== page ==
|Fig. 1: The ionizing radiation hazard symbol. (Source: Wikimedia Commons)|
Bombs are not the only form of nuclear terrorism. In the United States, there are over 60 nuclear power plants in operation. Henry Sokolski, the executive director of the Nonproliferation Policy Education Center, fears that people with destructive intentions could attempt to unleash the power of the nuclear energy system. He says that "the purchase or theft of nuclear materials from Iran, North Korea, or other rogue states . . . is less likely than possible attacks against nuclear facilities".  While the construction of a functional nuclear weapon requires obscure resources, high-level expertise, and sophisticated technology, disturbing a nuclear power plant has a much lower barrier. Reliance on nuclear energy could pose a risk to national security. (Fee Fig. 1.)
Japan's Fukushima Daiichi disaster demonstrates that the consequences of nuclear fallout may outweigh the economic advantages of atomic energy. When things are going according to plan, nuclear energy provides a tremendous amount of economic value. According to the Nuclear Energy Institute, a nuclear plant can generate around $470 million in net value each year.  However, this figure is nothing compared to the damage that can be done by a nuclear plant. The Fukushima Daiichi incident had a devastating impact on Japan's economy. After accounting for damages, and the cleanup of radioactive waste (Fig. 1), Japan had to spend an estimated $188 billion.  A single unfortunate incident can wipe away all the value a nuclear plant can provide.
Many experts fear that terrorists could breach the security of nuclear reactors.  Sokolski suggests that many active nuclear power plants have weak points, which include but are not limited to their spent fuel pools, their electricity supplies, and their pressure vessel containment domes.  He refers to a 1982 study, which found that "if a jet aircraft crashed into a nuclear reactor and only 1% of its fuel ignited after impact, the resulting explosion could compromise the integrity of the containment building, with possible release of radioactive material".  This analysis aligns with the perspective of nuclear safety expert John Large, who suggests that "You don't need massive amounts of force to allow a nuclear plant to go into instability. The plant has enough energy to destroy itself".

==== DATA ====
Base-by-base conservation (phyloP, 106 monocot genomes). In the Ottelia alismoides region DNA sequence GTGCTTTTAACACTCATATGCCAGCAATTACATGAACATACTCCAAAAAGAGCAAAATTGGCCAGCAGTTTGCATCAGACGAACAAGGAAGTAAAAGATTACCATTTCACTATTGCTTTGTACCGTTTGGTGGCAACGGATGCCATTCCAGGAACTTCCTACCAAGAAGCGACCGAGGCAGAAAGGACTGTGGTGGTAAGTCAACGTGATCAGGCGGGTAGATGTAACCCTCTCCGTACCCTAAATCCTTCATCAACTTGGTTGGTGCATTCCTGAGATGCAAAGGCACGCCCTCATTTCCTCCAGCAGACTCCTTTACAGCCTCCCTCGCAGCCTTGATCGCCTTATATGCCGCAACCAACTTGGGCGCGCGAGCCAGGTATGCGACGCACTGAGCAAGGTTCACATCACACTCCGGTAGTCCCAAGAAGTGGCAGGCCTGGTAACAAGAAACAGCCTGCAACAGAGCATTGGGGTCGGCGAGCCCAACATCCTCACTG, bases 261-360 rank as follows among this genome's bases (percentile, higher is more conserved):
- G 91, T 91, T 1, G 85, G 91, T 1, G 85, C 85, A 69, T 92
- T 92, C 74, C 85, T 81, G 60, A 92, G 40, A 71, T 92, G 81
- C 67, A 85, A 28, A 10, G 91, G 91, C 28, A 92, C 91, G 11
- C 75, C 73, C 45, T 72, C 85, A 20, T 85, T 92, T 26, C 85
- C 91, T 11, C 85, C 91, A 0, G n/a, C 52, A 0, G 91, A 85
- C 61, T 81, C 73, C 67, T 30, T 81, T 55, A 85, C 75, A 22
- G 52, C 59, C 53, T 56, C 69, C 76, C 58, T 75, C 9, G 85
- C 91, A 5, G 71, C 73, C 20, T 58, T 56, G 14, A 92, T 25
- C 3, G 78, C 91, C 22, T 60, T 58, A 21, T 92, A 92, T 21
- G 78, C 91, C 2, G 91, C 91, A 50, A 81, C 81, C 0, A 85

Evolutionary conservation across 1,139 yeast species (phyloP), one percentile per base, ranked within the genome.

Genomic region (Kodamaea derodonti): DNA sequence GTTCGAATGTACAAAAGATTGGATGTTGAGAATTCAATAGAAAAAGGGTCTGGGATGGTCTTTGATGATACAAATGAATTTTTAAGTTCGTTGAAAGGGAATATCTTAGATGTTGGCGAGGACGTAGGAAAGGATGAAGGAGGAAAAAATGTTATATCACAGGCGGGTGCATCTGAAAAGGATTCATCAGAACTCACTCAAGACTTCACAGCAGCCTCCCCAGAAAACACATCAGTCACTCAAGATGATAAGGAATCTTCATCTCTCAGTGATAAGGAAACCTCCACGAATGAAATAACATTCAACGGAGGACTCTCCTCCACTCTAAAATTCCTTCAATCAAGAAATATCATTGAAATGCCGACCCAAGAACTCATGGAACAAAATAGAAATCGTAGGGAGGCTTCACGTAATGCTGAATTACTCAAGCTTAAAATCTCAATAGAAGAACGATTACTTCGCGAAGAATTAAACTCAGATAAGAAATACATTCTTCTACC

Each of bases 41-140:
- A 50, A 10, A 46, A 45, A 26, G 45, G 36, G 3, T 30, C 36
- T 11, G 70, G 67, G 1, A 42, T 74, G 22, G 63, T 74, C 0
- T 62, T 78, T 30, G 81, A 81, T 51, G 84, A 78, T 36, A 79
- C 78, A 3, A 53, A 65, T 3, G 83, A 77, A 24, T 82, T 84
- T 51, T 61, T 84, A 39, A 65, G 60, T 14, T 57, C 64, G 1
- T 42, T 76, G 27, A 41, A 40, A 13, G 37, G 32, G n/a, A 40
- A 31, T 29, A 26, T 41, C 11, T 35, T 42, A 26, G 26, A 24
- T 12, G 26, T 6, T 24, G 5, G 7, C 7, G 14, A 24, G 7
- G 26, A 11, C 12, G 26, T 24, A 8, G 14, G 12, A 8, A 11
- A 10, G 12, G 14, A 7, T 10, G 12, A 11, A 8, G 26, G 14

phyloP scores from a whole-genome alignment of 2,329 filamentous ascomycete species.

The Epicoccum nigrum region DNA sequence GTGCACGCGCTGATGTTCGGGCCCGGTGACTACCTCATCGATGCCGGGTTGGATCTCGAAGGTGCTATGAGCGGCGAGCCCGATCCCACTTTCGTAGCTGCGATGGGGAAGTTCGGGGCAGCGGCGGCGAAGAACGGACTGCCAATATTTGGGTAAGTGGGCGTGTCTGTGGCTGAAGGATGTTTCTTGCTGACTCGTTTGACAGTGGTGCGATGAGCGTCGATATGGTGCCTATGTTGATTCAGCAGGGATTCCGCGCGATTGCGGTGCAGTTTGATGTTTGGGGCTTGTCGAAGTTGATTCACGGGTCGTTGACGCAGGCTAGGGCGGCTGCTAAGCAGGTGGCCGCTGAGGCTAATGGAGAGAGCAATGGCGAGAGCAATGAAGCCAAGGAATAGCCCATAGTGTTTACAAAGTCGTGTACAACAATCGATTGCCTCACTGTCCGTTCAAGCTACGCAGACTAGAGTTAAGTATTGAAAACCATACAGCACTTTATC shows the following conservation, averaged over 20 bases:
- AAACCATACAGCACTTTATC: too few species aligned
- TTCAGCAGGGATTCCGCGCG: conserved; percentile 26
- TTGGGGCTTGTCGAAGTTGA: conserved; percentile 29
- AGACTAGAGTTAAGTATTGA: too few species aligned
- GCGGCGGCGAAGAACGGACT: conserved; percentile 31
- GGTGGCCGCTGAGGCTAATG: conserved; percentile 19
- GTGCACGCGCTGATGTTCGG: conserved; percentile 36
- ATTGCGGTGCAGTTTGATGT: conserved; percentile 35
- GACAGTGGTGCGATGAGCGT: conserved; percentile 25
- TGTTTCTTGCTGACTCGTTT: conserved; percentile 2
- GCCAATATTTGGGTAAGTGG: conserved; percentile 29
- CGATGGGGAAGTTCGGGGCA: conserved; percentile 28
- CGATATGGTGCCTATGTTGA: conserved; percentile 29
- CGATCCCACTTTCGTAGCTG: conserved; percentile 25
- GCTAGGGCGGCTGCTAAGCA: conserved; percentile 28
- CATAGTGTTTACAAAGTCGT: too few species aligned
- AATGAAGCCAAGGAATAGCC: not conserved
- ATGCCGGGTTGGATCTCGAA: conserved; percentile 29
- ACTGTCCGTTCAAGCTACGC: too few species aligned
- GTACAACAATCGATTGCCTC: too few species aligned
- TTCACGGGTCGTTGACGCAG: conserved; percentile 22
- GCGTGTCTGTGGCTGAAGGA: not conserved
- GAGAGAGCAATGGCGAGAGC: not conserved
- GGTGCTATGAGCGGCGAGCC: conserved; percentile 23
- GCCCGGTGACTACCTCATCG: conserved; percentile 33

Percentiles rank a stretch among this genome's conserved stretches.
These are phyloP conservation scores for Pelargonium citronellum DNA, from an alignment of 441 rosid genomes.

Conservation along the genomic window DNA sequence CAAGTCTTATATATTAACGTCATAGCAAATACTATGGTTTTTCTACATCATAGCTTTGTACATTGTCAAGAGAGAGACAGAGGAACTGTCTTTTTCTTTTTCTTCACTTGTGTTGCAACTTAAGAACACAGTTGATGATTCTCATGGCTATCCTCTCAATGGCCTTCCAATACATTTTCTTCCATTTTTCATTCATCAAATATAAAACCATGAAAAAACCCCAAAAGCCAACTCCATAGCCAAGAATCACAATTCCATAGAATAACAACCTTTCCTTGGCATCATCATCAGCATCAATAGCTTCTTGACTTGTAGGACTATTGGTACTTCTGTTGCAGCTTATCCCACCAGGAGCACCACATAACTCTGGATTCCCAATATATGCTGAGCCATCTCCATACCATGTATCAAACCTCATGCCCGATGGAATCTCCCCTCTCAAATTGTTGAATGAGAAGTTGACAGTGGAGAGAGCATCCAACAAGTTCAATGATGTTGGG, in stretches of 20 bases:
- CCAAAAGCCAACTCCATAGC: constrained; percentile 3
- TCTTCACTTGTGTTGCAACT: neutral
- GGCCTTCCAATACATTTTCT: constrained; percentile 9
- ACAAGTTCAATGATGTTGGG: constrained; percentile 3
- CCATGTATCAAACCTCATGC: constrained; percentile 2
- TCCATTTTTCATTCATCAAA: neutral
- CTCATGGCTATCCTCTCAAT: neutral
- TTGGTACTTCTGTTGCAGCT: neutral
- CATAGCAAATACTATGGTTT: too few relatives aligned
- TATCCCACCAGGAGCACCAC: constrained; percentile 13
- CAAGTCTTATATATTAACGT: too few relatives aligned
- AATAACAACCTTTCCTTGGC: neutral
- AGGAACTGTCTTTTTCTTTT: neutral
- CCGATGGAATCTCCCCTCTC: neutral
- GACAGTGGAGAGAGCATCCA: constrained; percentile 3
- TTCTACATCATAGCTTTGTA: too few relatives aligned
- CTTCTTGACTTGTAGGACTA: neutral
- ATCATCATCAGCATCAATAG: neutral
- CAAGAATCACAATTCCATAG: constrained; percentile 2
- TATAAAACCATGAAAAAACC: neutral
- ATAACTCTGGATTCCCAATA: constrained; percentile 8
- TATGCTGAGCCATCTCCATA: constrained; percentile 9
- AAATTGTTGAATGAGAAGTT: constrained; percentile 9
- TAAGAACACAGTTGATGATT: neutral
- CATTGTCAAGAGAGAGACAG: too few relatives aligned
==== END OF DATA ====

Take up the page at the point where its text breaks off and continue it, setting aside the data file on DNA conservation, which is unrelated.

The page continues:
Nuclear power plants are also susceptible to cyber terrorism. There are a variety of historical precedents for software being used to threaten nuclear reactors. In 2010, Iran identified a computer virus that was impacting the operations its Natanz nuclear facilities.  This virus, now known as Stuxnet, is believed to have destroyed an upwards of 1000 nuclear centrifuges.  The Stuxnet incident made it clear that the security of nuclear systems is an unsolved problem. In 2014, another cyber attack occurred at a South Korean nuclear facility. While no reactors were directly influenced and no critical data was obtained by the hackers, this circumstance sent an eerie message. Suh Kune-yull of Seoul National University says the event "demonstrated that, if anyone is intent with malice to infiltrate the system, it would be impossible to say with confidence that such an effort would be blocked completely".  The fact that the integrity of such powerful systems can be jeopardized by malicious software brings the future of nuclear energy into question.
© Cade May. The author warrants that the work is the author's own and that Stanford University provided no input other than typesetting and referencing guidelines. The author grants permission to copy, distribute and display this work in unaltered form, with attribution to the author, for noncommercial purposes only. All other rights, including commercial rights, are reserved to the author.
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